Sometimes one must take a step back in order to move forward. So is this true for today’s Cinema. We recently caught The Majestic on HBO. The film made its debut in 2001 and I must admit that I had never seen it. After watching a spate of films with Jim Carrey ( Ace Ventura, The Mask) I was not up to watching more slapstick at that time. Now I regret not seeing it when it first appeared on screen.
The film had followed another attempt by Carrey in The Truman Show, which was first seen in 1998, to reveal his more serious side. Set in 1951, it is about a blacklisted Hollywood writer that gets into a car accident, loses his memory and settles down in a small town where he is mistaken for a long-lost son. Martin Landau plays the role of the father who believes that Carrey, after missing in action during World War II, returns home after suffering memory loss. Laurie Holden, plays Carrey’s sweetheart, and also becomes convinced of Carrey’s new identity.
The plot follows the attempt of the townsfolk to convince Carrey that he is in fact Landau’s son and it almost succeeds. The film also contains a number of reputable actors who lend their experience into making this a memorable film. Thoroughly convinced the town throws a celebration in his honor and Carrey rebuilds Landau’s movie theater (the centerpiece for the title). I must admit that I did shed a tear or two during the movie, but then again I am an old softie at heart. The truth is that I needed a box of Kleenex as Carrey’s acting was that good.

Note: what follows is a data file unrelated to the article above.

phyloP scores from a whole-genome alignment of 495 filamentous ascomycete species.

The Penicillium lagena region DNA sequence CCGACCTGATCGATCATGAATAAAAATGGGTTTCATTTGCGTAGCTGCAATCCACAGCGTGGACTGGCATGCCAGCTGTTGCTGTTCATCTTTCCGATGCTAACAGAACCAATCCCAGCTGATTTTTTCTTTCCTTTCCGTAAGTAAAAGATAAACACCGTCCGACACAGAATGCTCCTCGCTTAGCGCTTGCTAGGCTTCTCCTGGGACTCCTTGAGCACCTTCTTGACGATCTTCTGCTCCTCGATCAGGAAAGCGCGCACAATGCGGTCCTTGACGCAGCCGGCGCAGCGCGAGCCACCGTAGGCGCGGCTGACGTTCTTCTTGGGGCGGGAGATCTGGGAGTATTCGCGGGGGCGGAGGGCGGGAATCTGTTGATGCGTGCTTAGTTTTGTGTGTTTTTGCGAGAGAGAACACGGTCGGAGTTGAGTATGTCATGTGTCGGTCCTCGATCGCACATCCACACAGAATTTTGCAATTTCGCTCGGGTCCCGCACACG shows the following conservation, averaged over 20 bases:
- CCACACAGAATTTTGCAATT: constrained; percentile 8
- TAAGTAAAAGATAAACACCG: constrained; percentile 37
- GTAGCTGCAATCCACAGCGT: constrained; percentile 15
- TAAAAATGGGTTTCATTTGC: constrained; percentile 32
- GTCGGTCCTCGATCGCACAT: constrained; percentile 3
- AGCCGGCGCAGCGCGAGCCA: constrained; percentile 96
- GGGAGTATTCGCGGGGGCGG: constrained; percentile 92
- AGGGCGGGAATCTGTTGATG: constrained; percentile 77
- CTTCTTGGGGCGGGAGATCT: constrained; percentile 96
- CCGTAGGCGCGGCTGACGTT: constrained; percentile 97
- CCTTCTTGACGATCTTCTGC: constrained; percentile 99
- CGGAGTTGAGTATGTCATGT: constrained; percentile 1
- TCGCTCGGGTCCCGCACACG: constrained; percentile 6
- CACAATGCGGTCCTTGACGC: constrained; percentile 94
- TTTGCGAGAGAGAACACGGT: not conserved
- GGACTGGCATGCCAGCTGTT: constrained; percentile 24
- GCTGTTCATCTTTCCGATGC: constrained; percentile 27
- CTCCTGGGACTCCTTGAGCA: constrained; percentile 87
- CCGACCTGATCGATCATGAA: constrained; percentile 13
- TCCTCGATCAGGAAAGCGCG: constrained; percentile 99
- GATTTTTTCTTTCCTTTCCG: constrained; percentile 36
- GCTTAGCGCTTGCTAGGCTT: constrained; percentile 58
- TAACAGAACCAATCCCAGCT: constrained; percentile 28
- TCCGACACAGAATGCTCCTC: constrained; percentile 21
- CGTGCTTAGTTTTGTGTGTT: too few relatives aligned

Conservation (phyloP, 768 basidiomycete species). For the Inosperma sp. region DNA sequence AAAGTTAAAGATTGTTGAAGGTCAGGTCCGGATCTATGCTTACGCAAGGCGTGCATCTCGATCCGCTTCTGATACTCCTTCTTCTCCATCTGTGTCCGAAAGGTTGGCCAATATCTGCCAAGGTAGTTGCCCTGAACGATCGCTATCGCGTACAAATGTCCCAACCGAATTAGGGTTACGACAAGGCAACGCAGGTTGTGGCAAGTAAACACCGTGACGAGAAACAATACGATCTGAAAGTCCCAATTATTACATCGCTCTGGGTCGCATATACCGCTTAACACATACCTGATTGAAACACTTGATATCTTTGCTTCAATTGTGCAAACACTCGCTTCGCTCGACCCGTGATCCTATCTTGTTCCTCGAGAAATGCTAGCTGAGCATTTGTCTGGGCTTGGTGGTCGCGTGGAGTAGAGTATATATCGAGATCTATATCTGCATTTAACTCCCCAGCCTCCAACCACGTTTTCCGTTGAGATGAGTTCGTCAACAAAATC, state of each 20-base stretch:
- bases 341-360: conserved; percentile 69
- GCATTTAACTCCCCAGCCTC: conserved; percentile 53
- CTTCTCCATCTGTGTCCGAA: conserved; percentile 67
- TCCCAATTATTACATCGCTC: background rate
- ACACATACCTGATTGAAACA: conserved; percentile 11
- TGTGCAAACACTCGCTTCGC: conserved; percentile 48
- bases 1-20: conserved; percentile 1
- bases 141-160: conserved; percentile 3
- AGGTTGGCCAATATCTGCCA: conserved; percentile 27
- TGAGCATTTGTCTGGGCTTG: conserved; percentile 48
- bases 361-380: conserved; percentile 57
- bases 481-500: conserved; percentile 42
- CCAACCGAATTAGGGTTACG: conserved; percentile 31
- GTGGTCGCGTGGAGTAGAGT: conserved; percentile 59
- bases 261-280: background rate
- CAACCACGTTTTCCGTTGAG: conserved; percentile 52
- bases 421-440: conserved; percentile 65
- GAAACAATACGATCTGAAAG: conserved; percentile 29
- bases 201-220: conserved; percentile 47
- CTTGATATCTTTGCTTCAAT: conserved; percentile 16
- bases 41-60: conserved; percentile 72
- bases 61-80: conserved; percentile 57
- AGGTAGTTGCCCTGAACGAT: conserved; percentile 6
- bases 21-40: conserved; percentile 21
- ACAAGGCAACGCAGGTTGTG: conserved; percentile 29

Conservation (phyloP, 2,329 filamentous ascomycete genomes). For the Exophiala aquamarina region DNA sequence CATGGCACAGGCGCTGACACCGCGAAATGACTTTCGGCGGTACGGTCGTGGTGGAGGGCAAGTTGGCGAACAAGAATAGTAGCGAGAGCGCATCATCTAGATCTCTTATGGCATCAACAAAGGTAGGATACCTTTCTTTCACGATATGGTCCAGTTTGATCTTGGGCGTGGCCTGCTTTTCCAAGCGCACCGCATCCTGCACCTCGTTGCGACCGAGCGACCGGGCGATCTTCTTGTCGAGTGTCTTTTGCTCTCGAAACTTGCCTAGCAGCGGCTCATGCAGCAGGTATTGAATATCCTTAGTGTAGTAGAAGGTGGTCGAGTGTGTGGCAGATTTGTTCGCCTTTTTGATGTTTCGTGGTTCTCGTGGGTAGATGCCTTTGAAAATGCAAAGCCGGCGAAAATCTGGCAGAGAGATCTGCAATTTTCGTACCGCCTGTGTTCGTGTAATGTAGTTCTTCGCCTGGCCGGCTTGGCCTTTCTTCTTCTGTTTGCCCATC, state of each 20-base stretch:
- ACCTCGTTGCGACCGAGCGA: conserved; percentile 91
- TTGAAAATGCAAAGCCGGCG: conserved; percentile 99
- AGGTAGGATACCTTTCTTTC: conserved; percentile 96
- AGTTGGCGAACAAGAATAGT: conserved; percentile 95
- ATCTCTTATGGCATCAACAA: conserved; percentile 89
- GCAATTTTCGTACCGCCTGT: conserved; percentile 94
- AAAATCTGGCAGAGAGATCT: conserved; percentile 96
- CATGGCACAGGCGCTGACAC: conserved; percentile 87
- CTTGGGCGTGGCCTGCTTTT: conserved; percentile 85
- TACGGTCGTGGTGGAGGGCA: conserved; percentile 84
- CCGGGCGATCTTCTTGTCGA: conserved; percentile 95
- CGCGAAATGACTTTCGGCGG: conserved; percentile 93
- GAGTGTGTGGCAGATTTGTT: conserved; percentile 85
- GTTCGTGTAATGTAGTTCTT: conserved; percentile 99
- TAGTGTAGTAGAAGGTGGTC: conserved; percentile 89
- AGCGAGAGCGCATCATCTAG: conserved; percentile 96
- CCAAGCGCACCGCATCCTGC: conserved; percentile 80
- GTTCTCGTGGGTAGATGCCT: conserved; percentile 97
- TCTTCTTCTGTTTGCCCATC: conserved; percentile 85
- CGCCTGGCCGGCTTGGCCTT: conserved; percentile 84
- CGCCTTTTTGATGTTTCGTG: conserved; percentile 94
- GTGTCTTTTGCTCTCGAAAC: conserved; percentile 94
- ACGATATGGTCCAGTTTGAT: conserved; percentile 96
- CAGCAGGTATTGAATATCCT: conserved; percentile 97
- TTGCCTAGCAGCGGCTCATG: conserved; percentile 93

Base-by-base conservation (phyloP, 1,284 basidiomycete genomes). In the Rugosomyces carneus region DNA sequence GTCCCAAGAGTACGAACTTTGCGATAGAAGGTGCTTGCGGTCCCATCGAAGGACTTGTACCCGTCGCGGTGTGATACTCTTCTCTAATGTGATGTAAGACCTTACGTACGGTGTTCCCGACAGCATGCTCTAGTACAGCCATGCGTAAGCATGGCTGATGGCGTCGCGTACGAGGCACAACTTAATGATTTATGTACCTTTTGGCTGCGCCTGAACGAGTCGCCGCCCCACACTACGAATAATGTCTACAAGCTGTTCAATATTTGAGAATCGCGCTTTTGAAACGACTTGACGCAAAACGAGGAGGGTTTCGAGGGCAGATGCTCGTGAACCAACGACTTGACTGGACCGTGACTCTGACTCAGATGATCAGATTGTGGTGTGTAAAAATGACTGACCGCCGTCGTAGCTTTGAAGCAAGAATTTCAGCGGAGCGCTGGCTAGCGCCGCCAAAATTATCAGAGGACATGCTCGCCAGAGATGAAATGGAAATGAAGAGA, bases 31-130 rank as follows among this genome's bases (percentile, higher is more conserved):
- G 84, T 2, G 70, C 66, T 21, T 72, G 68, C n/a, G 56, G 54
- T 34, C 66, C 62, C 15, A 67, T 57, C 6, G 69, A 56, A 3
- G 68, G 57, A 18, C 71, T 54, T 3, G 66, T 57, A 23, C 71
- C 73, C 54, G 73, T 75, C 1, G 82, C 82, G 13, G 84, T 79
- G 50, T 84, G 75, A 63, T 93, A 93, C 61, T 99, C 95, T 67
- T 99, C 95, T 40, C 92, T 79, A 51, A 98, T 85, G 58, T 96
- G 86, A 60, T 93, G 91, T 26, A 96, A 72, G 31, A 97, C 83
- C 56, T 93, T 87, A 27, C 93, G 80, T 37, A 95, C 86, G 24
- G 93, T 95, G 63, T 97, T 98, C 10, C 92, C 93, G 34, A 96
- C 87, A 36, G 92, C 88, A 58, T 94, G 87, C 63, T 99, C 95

Our reason for bringing this film to the attention to our readers is to demonstrate that change is always a good thing in an actor’s career in order to further their possibilities. This should also be a good lesson for movie makers in general as today’s action flicks are too endowed with technology, and some good old-fashioned films may be the new wave of the future. We do hope that Hollywood takes note of our review on this film and starts heading in this direction for the silver screen. I think that this trend will give their audiences something great to remember.